Sen. Elizabeth Warren, D-Mass., and Rep. Katherine Clark, D-Mass., on Thursday released a survey of Massachusetts educators, parents, and other school officials discussing what the federal government should do to reduce gun violence in schools.
- 69.3 percent of the respondents said they were “very concerned” about gun violence in schools. Another 18.5 percent said they were somewhat concerned.
- 79.4 percent strongly disagree that arming teachers would help reduce the risk of school gun violence. Another 8.3 percent said they disagreed, but not strongly.
- 90.6 percent believe that improving access to mental health services would make schools safer.
- Nearly 70 percent said that stronger gun regulation could reduce school gun violence.
- 57 percent “strongly agreed” or agreed that teachers, students, and other school officials should receive training on neutralizing active shooters and receiving first aid.
- 43.3 percent said federal, state, and local funds should be used for metal detectors and security cameras at all K-12 schools.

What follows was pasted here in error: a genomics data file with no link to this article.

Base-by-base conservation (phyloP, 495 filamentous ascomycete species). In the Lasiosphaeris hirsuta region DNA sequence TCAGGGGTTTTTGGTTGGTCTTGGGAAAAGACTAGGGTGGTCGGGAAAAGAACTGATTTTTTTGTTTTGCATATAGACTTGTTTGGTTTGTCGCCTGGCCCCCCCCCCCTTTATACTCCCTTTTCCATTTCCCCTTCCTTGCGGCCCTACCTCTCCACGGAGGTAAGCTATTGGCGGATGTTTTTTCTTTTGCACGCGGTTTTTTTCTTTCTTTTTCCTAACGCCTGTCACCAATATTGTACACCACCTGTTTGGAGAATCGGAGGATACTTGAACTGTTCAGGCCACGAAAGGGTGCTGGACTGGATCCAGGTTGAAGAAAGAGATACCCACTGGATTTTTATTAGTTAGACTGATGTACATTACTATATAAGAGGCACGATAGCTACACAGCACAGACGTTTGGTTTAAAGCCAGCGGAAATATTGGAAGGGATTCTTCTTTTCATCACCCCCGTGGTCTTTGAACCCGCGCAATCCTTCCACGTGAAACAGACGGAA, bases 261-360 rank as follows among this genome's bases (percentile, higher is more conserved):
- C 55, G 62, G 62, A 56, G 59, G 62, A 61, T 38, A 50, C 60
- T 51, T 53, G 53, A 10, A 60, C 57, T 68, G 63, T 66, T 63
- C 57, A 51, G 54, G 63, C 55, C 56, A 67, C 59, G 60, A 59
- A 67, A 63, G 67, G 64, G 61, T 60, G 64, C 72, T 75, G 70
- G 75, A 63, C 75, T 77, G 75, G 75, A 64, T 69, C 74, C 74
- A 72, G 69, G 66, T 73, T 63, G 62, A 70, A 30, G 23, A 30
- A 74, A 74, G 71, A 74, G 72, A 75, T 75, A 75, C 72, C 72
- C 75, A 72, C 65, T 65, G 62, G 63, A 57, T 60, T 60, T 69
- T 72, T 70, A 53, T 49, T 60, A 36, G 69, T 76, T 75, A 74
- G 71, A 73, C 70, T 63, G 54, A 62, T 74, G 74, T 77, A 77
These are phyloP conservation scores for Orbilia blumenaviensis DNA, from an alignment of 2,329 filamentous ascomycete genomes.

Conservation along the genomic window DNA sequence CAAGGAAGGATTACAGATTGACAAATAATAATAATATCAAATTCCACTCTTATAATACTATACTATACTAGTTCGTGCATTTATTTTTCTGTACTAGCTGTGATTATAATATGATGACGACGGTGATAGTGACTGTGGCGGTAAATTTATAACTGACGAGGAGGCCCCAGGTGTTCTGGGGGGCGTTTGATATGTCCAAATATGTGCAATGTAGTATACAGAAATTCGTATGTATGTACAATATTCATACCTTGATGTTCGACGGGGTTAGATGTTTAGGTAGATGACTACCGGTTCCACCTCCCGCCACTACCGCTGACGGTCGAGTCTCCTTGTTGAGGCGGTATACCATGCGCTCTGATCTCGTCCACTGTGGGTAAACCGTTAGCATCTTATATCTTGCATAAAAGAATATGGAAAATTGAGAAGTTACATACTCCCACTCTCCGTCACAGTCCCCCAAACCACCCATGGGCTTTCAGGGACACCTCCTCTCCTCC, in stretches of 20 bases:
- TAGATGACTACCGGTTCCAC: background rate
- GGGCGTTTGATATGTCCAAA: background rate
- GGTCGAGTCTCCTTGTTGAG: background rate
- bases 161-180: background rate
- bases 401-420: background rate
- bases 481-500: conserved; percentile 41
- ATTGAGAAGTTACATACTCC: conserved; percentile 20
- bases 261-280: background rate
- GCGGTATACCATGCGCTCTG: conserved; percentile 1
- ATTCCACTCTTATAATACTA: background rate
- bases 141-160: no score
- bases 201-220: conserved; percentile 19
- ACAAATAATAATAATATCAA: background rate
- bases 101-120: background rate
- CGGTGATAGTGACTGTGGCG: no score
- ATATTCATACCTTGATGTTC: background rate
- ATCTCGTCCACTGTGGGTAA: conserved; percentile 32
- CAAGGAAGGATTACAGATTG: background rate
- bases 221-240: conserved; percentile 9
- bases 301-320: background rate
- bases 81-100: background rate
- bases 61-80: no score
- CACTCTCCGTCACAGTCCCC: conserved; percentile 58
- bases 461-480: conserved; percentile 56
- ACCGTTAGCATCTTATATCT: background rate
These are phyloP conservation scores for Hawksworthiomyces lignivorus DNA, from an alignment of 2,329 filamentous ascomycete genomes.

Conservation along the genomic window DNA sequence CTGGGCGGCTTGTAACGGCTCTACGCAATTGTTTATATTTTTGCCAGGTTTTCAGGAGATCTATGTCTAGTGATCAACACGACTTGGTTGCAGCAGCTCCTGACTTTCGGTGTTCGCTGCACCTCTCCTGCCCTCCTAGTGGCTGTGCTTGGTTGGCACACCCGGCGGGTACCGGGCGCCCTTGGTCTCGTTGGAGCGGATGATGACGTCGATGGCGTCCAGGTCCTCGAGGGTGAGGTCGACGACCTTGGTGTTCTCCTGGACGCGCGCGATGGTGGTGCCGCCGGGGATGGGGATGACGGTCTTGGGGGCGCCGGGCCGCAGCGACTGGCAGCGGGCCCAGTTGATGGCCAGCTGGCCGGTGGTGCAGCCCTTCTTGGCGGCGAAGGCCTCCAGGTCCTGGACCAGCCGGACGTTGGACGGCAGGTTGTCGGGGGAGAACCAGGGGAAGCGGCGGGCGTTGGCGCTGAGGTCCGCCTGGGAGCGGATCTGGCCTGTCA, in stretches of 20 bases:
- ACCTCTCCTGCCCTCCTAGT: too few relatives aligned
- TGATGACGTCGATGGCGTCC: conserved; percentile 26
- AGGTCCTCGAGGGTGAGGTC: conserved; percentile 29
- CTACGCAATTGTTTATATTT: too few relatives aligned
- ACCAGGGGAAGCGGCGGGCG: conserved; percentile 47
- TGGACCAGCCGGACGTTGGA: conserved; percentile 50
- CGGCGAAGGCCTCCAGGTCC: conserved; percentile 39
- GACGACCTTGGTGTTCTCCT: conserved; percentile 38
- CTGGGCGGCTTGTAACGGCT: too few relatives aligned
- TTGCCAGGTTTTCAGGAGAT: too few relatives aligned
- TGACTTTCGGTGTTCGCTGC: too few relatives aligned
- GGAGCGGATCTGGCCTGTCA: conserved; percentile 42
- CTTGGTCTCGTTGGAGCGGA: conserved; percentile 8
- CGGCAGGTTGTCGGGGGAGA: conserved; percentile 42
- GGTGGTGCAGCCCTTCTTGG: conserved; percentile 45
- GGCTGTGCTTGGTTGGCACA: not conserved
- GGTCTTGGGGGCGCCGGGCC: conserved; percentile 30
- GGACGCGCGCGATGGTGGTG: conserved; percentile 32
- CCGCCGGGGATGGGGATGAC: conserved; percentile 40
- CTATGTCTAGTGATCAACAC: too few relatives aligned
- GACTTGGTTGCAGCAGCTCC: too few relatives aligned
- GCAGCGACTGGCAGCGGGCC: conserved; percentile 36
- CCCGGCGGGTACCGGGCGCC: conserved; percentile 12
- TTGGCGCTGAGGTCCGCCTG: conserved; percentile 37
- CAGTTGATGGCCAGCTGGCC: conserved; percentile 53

- 96.4 percent agreed or strongly agreed that requiring universal background checks for gun purchases, including online and at gun shows, would reduce gun violence.
The survey was open from May 16 to June 8, 2018. Warren and Clark’s offices sent the surveys to eight education organizations, including teacher unions and the PTA. A total of 384 people submitted survey responses who self-identified themselves as their school-related roles, including 125 teachers, 108 parents or guardians, 62 principals or school administrators, 23 education support professionals, and 21 superintendents or school district leaders. Forty-five people did not self-identify as part of any of those groups, the poll report said.
Warren is gearing up for possible 2020 presidential bid, Politico reported.
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